that Java is better than C#/.NET: 5.0 > 2.0. I was so confused as to which I should choose. Thanks Sun for helping!

Java 5.0 (1)

p0rnking (255997) | more than 10 years ago | (#9608947)

Well, if you's RTFA, the very first line says "SUN INTRODUCES MOST SIGNIFICANT AND ADVANCED JAVA PLATFORM RELEASE IN FIVE YEARS", so ths isn't as if they picked out a random number to call the next version.

Personally though, I disagree with this type of "marketting". Version numbers should reflect the changes that are made in each release

6.022E23 ? (-1)

Anonymous Coward | more than 10 years ago | (#9608949)

Hey wait, that's my shoe size!

The story behind Java2 (1, Interesting)

Anonymous Coward | more than 10 years ago | (#9608952)

As Sun was preparing to roll out JDK 1.2 the marketing department thought the name lacked enough flash considering all the new features. They had picked a new name, "Java 2000", and were ready to run with it when Microsoft annouced that NT 5.0 would be known as Windows 2000. I don't know if Microsoft always intended to call NT 5.0 Windows 2000, or if it was a case of them one upping Sun. Either way, the Sun marketing department was caught flat footed and needed to come up with a new name fast. That's why we have Java2.

As far as changing the name of 1.5 to 5.0, I think it makes a lot of sense. The original reason for sticking with 1.X was that a full version jump would indicate incompatibility between versions. That's never going to happen now. Incompatibility would be the death of Java, so the time is right to start using full version numbers for major releases. 1.5->5.0 shouldn't be that hard to wrap you head around.

Obligatory Monty Python Reference (1)

sirGullible (750869) | more than 10 years ago | (#9608954)

It's almost as bad as this number skip:

One!... Two!... Five!

Java numbering... (4, Insightful)

Kindaian (577374) | more than 10 years ago | (#9608959)

Why not calling it just Java 2004???

After all, we are all talking about vintages aren't we?

More seriously, Sun should just drop the Java 2/5 numbering and just use the year that is launched as the "brand"... and keep a "internal" version number for identification purposes...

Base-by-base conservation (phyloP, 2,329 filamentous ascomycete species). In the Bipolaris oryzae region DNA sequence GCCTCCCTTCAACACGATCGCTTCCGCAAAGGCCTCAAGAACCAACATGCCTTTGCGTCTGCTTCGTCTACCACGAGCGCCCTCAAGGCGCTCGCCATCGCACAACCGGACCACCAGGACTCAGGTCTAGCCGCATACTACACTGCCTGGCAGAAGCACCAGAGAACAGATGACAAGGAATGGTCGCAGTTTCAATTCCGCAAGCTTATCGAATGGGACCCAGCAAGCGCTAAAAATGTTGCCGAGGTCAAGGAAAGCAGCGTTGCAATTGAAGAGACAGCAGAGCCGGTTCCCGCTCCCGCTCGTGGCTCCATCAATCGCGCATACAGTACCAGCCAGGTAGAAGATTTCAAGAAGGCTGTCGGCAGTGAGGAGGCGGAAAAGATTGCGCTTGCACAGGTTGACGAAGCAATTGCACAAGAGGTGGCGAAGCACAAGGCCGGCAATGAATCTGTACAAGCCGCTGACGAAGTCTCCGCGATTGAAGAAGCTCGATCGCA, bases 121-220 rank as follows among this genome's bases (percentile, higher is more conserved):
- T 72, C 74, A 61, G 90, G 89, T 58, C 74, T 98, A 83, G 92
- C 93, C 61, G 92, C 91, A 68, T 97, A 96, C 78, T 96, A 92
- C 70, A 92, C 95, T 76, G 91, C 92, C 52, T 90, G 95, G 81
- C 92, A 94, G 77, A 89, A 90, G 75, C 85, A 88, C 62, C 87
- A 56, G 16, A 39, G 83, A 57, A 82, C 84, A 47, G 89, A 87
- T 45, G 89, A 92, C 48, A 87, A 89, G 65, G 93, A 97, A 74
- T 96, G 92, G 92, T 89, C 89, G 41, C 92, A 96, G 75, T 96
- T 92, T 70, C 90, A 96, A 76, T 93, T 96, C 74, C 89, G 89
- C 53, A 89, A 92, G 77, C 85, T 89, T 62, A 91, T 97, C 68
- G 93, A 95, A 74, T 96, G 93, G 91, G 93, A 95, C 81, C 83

That would keep the market droids happy and the programmers would have both an inteligent numbering and a discreet numbering to work with...

at least there not doing what borland did! (1, Offtopic)

XMichael (563651) | more than 10 years ago | (#9608968)

At least there still calling it Java, Borland comes to mind, and makes me laugh.

Pascal -> Delphi -> Kylix

Perhaps had they just kept right on calling it Pascal, and incremented versions they would have some "brand awareness" for that language.
I guess the marketing department decided that a IDE justified a language name change. hehe

Wireless Cameras [completecctv.com]

This is a good thing (0)

Anonymous Coward | more than 10 years ago | (#9608985)

Just as 1.2, 1.3, and 1.4 before it, 1.5 (aka 5.0) is a significant advancement over preceding versions. It deserves it's new "5.0" identity, just as the previous versions would have been better served by having dropped the "1." syntax.

In other news... (1)

Zorilla (791636) | more than 10 years ago | (#9608997)

...NVIDIA has released a new set of Detonator drivers version 8701012.45231256

java -version (3, Insightful)

mpn14tech (716482) | more than 10 years ago | (#9608999)

The question is what will java -version or System.getProperty("java.version") show. This could be a big deal for installers that expect a specific version format string. A similar case is in Windows 2000 the api version returns 5.0 and Windows XP returns 5.1

Linus makes announcement (5, Funny)

Pharmboy (216950) | more than 10 years ago | (#9609013)

In other news:

Linus Torvald announced today that the next version of the Linux kernel will be released a "Linux Kernel Version 11". Said Torvald, "Thats one more than Mac's OS, and several more than Microsoft, so people will know its better."